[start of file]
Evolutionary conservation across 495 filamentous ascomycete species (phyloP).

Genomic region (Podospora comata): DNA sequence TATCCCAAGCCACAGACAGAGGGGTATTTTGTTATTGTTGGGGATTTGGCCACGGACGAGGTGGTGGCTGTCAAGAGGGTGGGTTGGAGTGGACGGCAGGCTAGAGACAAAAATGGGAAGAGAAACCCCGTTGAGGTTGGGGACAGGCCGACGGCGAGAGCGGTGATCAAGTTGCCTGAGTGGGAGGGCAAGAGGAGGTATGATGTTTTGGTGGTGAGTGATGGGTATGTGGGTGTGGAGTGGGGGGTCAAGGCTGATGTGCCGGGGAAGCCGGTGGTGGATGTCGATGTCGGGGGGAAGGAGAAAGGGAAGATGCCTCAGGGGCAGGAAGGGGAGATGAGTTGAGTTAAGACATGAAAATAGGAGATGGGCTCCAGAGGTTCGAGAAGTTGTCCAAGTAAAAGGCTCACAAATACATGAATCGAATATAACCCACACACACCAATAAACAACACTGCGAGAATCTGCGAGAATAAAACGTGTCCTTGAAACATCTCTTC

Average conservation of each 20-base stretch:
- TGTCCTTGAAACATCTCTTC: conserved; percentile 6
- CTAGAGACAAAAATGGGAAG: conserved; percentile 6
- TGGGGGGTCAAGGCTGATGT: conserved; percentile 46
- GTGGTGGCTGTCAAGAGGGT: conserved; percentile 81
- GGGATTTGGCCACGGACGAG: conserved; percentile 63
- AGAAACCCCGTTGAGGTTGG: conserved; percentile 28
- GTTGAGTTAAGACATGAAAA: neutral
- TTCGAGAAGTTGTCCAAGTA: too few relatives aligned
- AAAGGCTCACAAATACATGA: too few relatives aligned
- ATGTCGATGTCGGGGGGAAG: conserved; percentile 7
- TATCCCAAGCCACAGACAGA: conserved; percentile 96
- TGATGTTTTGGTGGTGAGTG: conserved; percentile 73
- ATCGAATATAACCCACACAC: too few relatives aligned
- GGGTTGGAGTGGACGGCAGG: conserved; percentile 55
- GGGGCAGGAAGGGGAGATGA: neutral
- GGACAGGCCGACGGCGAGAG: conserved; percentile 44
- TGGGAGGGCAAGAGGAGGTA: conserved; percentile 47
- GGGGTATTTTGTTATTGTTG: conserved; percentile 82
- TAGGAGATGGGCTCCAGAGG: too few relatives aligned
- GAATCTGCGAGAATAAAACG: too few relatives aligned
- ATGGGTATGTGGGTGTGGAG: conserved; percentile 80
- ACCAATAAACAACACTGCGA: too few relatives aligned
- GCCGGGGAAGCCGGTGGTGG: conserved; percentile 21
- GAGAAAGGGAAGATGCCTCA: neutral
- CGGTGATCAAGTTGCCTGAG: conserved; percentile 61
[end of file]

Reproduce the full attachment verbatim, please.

Evolutionary conservation across 495 filamentous ascomycete species (phyloP).

Genomic region (Podospora comata): DNA sequence TATCCCAAGCCACAGACAGAGGGGTATTTTGTTATTGTTGGGGATTTGGCCACGGACGAGGTGGTGGCTGTCAAGAGGGTGGGTTGGAGTGGACGGCAGGCTAGAGACAAAAATGGGAAGAGAAACCCCGTTGAGGTTGGGGACAGGCCGACGGCGAGAGCGGTGATCAAGTTGCCTGAGTGGGAGGGCAAGAGGAGGTATGATGTTTTGGTGGTGAGTGATGGGTATGTGGGTGTGGAGTGGGGGGTCAAGGCTGATGTGCCGGGGAAGCCGGTGGTGGATGTCGATGTCGGGGGGAAGGAGAAAGGGAAGATGCCTCAGGGGCAGGAAGGGGAGATGAGTTGAGTTAAGACATGAAAATAGGAGATGGGCTCCAGAGGTTCGAGAAGTTGTCCAAGTAAAAGGCTCACAAATACATGAATCGAATATAACCCACACACACCAATAAACAACACTGCGAGAATCTGCGAGAATAAAACGTGTCCTTGAAACATCTCTTC

Average conservation of each 20-base stretch:
- TGTCCTTGAAACATCTCTTC: conserved; percentile 6
- CTAGAGACAAAAATGGGAAG: conserved; percentile 6
- TGGGGGGTCAAGGCTGATGT: conserved; percentile 46
- GTGGTGGCTGTCAAGAGGGT: conserved; percentile 81
- GGGATTTGGCCACGGACGAG: conserved; percentile 63
- AGAAACCCCGTTGAGGTTGG: conserved; percentile 28
- GTTGAGTTAAGACATGAAAA: neutral
- TTCGAGAAGTTGTCCAAGTA: too few relatives aligned
- AAAGGCTCACAAATACATGA: too few relatives aligned
- ATGTCGATGTCGGGGGGAAG: conserved; percentile 7
- TATCCCAAGCCACAGACAGA: conserved; percentile 96
- TGATGTTTTGGTGGTGAGTG: conserved; percentile 73
- ATCGAATATAACCCACACAC: too few relatives aligned
- GGGTTGGAGTGGACGGCAGG: conserved; percentile 55
- GGGGCAGGAAGGGGAGATGA: neutral
- GGACAGGCCGACGGCGAGAG: conserved; percentile 44
- TGGGAGGGCAAGAGGAGGTA: conserved; percentile 47
- GGGGTATTTTGTTATTGTTG: conserved; percentile 82
- TAGGAGATGGGCTCCAGAGG: too few relatives aligned
- GAATCTGCGAGAATAAAACG: too few relatives aligned
- ATGGGTATGTGGGTGTGGAG: conserved; percentile 80
- ACCAATAAACAACACTGCGA: too few relatives aligned
- GCCGGGGAAGCCGGTGGTGG: conserved; percentile 21
- GAGAAAGGGAAGATGCCTCA: neutral
- CGGTGATCAAGTTGCCTGAG: conserved; percentile 61